Back in 1974, almost a half-century ago, any ordinary income over $200,000 — the equivalent of just over $1.2 million today — faced a 70 percent federal tax rate. A deep pocket today faces just a 37 percent top rate at that same level. The impact of this striking plummet? Households in America’s richest 0.01 percent have since 1974 more than quadrupled their share of our nation’s wealth.
But that stat doesn’t do anywhere near full justice to the abject failure of our contemporary federal tax system. We’re not just taxing our richest at significantly lower rates. We’re letting huge chunks of the dollars our wealthiest pocket go totally untaxed. Our wealthiest are simply not reporting all their income, and the IRS simply doesn’t have nearly enough staff to find the income the rich are hiding.
Some numbers, courtesy of a just-published Wall Street Journal analysis: Back in 1974, the IRS had a staff about 84,000 strong. The sheer size of the U.S. economy, ever since then, has quadrupled, and the overall population of the United States has jumped by 120 million people. Yet the IRS — after suffering years of budget cuts — has no more staff today than the agency had back in 1974.
America’s rich and the corporations they run like things this way. Almost all “complex and opaque” business tax returns now go unexamined, the Journal notes, and audits of mega-millionaires and billionaires have gone “tumbling” by 80 to 90 percent.
That “tumbling” began during the Ronald Reagan years, and Republicans have kept up the defund-the-IRS pressure ever since. Their current target: the $80 billion in new funding — over the next ten years — that the Inflation Reduction Act enacted last year has earmarked for re-energizing how the IRS operates.
This past January, Republicans took over control of the U.S. House of Representatives. The first bill this new GOP majority passed eliminates most of that $80 billion, under the bogus rationale that the IRS will be using this new cash infusion “to target American working-class families.”
In fact, under a directive from U.S. treasury secretary Janet Yellen, the IRS will not use any of the new funding enacted last year to up audit rates in taxpayers making less than $400,000 a year. The nation’s tax agency, IRS commissioner Daniel Werfel has added, will focus “on enhancing the IRS’ capabilities to ensure that America’s highest earners comply with applicable tax laws.”
How much new revenue could that focus collect? The IRS last October put the overall “tax gap” at $496 billion but cautioned that “the tax gap estimates cannot fully account for all types of evasion.” So we just don’t know exactly how much in taxes our richest are evading.
We do know that in 2019 — the most recent year with data available — only 0.4 percent of taxpayers with reported incomes over $500,000 ended up getting audited.
Two years ago, analysts at ProPublica took a crack at dramatizing just how colossally little the richest among us pay in taxes. Over the five-year stretch that led up to 2019, these analysts noted, our nation’s 25 richest paid a mere $13.6 billion in federal income taxes. Over those same years, our top 25 fortunes grew by $401 billion. Our richest paid, in effect, what “amounts to a true tax rate of only 3.4 percent.”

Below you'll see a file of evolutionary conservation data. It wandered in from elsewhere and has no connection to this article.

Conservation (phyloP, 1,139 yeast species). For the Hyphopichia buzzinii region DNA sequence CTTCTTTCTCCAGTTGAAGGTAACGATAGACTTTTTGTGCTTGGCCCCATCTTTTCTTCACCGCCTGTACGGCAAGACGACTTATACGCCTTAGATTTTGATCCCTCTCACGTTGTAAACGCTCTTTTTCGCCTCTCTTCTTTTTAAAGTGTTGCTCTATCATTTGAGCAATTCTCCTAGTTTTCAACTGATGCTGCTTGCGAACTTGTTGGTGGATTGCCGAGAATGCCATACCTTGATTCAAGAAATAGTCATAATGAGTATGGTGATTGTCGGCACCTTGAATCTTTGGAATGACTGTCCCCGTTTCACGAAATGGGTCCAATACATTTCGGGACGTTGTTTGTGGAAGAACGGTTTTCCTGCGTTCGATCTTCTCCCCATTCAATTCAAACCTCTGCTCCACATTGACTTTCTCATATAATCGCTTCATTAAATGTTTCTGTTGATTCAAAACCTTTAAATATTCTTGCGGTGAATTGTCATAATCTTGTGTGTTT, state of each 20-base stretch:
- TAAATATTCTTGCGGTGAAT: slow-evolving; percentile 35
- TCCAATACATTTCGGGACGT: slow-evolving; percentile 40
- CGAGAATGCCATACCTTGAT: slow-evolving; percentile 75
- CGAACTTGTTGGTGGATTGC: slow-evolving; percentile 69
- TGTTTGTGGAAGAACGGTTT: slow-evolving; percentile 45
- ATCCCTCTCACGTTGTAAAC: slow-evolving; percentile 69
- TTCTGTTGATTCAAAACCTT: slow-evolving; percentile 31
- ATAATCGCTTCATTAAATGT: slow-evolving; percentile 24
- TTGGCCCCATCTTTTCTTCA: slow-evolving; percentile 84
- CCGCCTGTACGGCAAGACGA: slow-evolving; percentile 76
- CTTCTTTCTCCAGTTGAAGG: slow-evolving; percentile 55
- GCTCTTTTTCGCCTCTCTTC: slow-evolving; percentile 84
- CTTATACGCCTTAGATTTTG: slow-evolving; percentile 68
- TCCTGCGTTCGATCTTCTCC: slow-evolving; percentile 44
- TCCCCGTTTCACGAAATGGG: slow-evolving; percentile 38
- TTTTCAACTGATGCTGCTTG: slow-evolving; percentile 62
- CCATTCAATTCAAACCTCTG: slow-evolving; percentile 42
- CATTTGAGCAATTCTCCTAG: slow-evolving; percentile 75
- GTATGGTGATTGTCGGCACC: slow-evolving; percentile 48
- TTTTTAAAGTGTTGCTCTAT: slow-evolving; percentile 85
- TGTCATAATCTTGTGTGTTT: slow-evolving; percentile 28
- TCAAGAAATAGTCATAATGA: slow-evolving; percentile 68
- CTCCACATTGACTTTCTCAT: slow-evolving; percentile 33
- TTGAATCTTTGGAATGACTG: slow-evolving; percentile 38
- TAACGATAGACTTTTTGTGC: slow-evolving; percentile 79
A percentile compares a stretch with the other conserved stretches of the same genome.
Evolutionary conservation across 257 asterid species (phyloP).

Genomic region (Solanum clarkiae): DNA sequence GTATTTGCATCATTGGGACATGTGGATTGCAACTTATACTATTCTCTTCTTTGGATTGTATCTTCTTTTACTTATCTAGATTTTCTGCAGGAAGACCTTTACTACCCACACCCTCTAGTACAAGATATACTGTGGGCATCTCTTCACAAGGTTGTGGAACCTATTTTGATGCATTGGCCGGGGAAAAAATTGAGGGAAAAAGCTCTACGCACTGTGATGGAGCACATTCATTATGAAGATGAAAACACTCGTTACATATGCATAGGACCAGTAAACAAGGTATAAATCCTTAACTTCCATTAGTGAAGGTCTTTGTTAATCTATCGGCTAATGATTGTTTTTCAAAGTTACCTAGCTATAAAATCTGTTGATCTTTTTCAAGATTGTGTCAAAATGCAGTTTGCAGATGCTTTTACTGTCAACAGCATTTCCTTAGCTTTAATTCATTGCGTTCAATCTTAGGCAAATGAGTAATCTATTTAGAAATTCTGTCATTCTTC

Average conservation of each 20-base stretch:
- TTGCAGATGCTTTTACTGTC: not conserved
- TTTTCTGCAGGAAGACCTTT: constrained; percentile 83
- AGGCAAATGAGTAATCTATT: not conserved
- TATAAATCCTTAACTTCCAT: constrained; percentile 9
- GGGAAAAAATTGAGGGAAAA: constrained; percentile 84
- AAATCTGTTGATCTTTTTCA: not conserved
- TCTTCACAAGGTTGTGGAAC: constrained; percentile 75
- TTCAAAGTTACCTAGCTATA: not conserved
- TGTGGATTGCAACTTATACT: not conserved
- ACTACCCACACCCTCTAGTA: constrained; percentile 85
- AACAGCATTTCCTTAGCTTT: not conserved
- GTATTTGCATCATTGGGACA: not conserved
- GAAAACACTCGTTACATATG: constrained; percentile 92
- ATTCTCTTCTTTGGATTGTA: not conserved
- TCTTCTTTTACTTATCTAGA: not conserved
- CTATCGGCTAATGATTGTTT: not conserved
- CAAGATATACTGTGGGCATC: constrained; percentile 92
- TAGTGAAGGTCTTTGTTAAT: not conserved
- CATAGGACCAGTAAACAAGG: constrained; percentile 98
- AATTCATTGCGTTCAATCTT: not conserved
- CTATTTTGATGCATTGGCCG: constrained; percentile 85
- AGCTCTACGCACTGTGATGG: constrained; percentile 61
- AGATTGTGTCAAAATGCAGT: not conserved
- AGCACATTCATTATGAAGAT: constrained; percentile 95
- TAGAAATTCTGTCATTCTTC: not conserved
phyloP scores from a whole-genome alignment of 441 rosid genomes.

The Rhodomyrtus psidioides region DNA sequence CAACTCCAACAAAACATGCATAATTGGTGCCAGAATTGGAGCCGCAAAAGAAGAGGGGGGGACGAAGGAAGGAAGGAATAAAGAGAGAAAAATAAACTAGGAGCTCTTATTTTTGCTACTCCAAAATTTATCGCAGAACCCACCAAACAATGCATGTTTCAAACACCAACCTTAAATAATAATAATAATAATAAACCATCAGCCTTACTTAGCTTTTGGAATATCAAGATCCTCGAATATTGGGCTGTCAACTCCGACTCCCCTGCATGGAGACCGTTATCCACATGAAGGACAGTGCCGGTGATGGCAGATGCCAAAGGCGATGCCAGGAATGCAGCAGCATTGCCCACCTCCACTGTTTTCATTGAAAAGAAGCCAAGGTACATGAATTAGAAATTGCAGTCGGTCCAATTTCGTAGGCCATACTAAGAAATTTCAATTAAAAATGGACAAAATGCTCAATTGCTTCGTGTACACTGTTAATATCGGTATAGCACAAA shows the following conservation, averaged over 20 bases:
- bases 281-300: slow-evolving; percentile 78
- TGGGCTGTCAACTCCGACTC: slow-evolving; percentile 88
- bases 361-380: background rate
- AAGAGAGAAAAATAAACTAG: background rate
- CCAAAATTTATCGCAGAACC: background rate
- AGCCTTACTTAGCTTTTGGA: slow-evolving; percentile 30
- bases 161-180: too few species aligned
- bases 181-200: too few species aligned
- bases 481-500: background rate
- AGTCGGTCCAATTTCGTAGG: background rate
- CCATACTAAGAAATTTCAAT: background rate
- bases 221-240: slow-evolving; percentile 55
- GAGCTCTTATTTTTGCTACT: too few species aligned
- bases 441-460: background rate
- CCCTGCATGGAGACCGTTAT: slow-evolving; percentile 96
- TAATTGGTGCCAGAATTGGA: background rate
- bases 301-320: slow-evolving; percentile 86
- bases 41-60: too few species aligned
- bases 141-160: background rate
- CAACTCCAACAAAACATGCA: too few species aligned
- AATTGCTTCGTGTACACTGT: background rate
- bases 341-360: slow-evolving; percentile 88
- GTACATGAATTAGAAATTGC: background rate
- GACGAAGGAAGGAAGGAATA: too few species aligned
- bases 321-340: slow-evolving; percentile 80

Subjecting the wealthiest among us to serious audits would certainly help raise that true tax rate. But those among our wealthiest who belong to the Patriotic Millionaires fair-tax group believe we need to do much more than up the rate for audits on our richest. Earlier this week, meeting in Washington, D.C., activists with Patriotic Millionaires unveiled a bold new gameplan — Crack the Code — for thoroughly overhauling how we treat the rich at tax time.
“Money is money is money, whether it comes in through birth into the right family, an investment gain, or a paycheck,” Crack the Code explains, and “should all be taxed at the same rates” at upper income levels. That means everything from taxing capital gains and ordinary income at identical tax rates to replacing the estate tax with an income tax on inheritances equal to the same rate imposed on other types of income, subject to a $1 million exclusion per person.
And how high should the tax rate on high incomes go? Our tax code, Patriotic Millionaires believes, ought to give every American a full “cost of living” exemption from income tax and then impose above that basic cost-of-living benchmark “progressively higher marginal rates of tax” that rise all the way up to 90 percent on annual income over $100 million.
To complete the tax picture, Crack the Code calls for a special new tax to “constrain undue wealth concentration.” Grand fortunes from 1,000 to 1,000,000 times the nation’s median household wealth, Patriotic Millionaires believes, should face an annual wealth tax that ranges from 2 to 8 percent.
“If our economy and our democracy are to survive, we must fundamentally reimagine our tax code,” sums up the Patriotic Millionaires gameplan. “For our future, our grandchildren’s future, and our country’s future, we must tax the rich.”
Sam Pizzigati co-edits Inequality.org. His latest books include The Case for a Maximum Wage and The Rich Don’t Always Win: The Forgotten Triumph over Plutocracy that Created the American Middle Class, 1900-1970. Twitter: @Too_Much_Online.
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